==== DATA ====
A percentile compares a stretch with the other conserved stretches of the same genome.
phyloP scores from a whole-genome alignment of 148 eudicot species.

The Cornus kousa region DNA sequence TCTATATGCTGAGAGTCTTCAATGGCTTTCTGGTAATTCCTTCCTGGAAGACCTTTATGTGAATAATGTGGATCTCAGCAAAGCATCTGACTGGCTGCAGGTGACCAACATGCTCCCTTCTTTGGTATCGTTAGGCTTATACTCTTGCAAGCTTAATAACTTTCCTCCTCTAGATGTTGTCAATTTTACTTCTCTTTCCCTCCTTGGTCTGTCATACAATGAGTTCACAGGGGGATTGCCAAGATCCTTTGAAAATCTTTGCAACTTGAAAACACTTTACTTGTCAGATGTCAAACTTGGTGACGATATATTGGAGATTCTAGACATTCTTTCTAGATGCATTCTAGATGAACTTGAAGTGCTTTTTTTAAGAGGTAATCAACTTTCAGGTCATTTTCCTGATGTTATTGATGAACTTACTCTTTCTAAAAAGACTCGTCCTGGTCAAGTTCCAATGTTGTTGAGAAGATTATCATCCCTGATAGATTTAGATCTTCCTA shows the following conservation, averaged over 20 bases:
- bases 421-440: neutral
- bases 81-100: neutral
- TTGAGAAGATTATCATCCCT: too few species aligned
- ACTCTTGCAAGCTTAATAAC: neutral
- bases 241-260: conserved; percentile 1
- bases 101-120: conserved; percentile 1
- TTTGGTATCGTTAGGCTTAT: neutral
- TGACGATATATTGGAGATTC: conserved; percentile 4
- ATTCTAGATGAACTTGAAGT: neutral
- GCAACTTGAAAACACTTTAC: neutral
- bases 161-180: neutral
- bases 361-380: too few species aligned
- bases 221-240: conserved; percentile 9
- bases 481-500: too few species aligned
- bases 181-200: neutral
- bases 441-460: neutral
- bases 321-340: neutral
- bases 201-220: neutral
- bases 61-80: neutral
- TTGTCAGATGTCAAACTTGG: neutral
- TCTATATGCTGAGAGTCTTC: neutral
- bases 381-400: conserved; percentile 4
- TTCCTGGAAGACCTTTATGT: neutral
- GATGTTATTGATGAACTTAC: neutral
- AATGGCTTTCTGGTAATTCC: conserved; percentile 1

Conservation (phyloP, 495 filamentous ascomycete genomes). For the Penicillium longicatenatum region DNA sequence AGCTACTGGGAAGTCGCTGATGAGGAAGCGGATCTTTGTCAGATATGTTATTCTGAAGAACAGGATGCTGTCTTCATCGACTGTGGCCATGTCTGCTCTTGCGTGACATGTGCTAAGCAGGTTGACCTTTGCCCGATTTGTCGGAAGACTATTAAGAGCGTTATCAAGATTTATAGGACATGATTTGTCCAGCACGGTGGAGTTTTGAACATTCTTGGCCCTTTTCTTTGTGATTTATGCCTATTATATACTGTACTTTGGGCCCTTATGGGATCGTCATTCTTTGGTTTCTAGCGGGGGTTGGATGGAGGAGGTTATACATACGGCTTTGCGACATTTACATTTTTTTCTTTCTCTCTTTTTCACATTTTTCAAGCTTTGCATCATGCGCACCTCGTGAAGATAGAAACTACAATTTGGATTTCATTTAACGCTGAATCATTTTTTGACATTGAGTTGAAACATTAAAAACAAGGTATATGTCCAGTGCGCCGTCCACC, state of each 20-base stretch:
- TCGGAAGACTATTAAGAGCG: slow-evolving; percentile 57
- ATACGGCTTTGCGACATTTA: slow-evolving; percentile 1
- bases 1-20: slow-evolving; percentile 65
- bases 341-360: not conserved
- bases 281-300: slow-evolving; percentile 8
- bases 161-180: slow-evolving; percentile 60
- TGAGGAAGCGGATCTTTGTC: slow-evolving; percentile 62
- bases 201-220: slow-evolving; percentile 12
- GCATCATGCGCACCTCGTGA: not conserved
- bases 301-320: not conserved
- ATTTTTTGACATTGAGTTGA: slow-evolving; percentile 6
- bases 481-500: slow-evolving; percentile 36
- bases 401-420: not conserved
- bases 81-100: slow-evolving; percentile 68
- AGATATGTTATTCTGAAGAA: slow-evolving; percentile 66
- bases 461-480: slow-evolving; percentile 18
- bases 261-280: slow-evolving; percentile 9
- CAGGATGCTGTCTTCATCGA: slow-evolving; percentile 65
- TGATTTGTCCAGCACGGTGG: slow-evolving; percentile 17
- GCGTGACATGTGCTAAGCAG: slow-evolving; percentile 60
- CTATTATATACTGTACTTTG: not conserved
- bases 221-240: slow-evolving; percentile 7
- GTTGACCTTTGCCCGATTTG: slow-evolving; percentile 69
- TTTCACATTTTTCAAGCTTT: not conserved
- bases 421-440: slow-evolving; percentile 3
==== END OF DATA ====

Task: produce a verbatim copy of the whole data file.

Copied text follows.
A percentile compares a stretch with the other conserved stretches of the same genome.
phyloP scores from a whole-genome alignment of 148 eudicot species.

The Cornus kousa region DNA sequence TCTATATGCTGAGAGTCTTCAATGGCTTTCTGGTAATTCCTTCCTGGAAGACCTTTATGTGAATAATGTGGATCTCAGCAAAGCATCTGACTGGCTGCAGGTGACCAACATGCTCCCTTCTTTGGTATCGTTAGGCTTATACTCTTGCAAGCTTAATAACTTTCCTCCTCTAGATGTTGTCAATTTTACTTCTCTTTCCCTCCTTGGTCTGTCATACAATGAGTTCACAGGGGGATTGCCAAGATCCTTTGAAAATCTTTGCAACTTGAAAACACTTTACTTGTCAGATGTCAAACTTGGTGACGATATATTGGAGATTCTAGACATTCTTTCTAGATGCATTCTAGATGAACTTGAAGTGCTTTTTTTAAGAGGTAATCAACTTTCAGGTCATTTTCCTGATGTTATTGATGAACTTACTCTTTCTAAAAAGACTCGTCCTGGTCAAGTTCCAATGTTGTTGAGAAGATTATCATCCCTGATAGATTTAGATCTTCCTA shows the following conservation, averaged over 20 bases:
- bases 421-440: neutral
- bases 81-100: neutral
- TTGAGAAGATTATCATCCCT: too few species aligned
- ACTCTTGCAAGCTTAATAAC: neutral
- bases 241-260: conserved; percentile 1
- bases 101-120: conserved; percentile 1
- TTTGGTATCGTTAGGCTTAT: neutral
- TGACGATATATTGGAGATTC: conserved; percentile 4
- ATTCTAGATGAACTTGAAGT: neutral
- GCAACTTGAAAACACTTTAC: neutral
- bases 161-180: neutral
- bases 361-380: too few species aligned
- bases 221-240: conserved; percentile 9
- bases 481-500: too few species aligned
- bases 181-200: neutral
- bases 441-460: neutral
- bases 321-340: neutral
- bases 201-220: neutral
- bases 61-80: neutral
- TTGTCAGATGTCAAACTTGG: neutral
- TCTATATGCTGAGAGTCTTC: neutral
- bases 381-400: conserved; percentile 4
- TTCCTGGAAGACCTTTATGT: neutral
- GATGTTATTGATGAACTTAC: neutral
- AATGGCTTTCTGGTAATTCC: conserved; percentile 1

Conservation (phyloP, 495 filamentous ascomycete genomes). For the Penicillium longicatenatum region DNA sequence AGCTACTGGGAAGTCGCTGATGAGGAAGCGGATCTTTGTCAGATATGTTATTCTGAAGAACAGGATGCTGTCTTCATCGACTGTGGCCATGTCTGCTCTTGCGTGACATGTGCTAAGCAGGTTGACCTTTGCCCGATTTGTCGGAAGACTATTAAGAGCGTTATCAAGATTTATAGGACATGATTTGTCCAGCACGGTGGAGTTTTGAACATTCTTGGCCCTTTTCTTTGTGATTTATGCCTATTATATACTGTACTTTGGGCCCTTATGGGATCGTCATTCTTTGGTTTCTAGCGGGGGTTGGATGGAGGAGGTTATACATACGGCTTTGCGACATTTACATTTTTTTCTTTCTCTCTTTTTCACATTTTTCAAGCTTTGCATCATGCGCACCTCGTGAAGATAGAAACTACAATTTGGATTTCATTTAACGCTGAATCATTTTTTGACATTGAGTTGAAACATTAAAAACAAGGTATATGTCCAGTGCGCCGTCCACC, state of each 20-base stretch:
- TCGGAAGACTATTAAGAGCG: slow-evolving; percentile 57
- ATACGGCTTTGCGACATTTA: slow-evolving; percentile 1
- bases 1-20: slow-evolving; percentile 65
- bases 341-360: not conserved
- bases 281-300: slow-evolving; percentile 8
- bases 161-180: slow-evolving; percentile 60
- TGAGGAAGCGGATCTTTGTC: slow-evolving; percentile 62
- bases 201-220: slow-evolving; percentile 12
- GCATCATGCGCACCTCGTGA: not conserved
- bases 301-320: not conserved
- ATTTTTTGACATTGAGTTGA: slow-evolving; percentile 6
- bases 481-500: slow-evolving; percentile 36
- bases 401-420: not conserved
- bases 81-100: slow-evolving; percentile 68
- AGATATGTTATTCTGAAGAA: slow-evolving; percentile 66
- bases 461-480: slow-evolving; percentile 18
- bases 261-280: slow-evolving; percentile 9
- CAGGATGCTGTCTTCATCGA: slow-evolving; percentile 65
- TGATTTGTCCAGCACGGTGG: slow-evolving; percentile 17
- GCGTGACATGTGCTAAGCAG: slow-evolving; percentile 60
- CTATTATATACTGTACTTTG: not conserved
- bases 221-240: slow-evolving; percentile 7
- GTTGACCTTTGCCCGATTTG: slow-evolving; percentile 69
- TTTCACATTTTTCAAGCTTT: not conserved
- bases 421-440: slow-evolving; percentile 3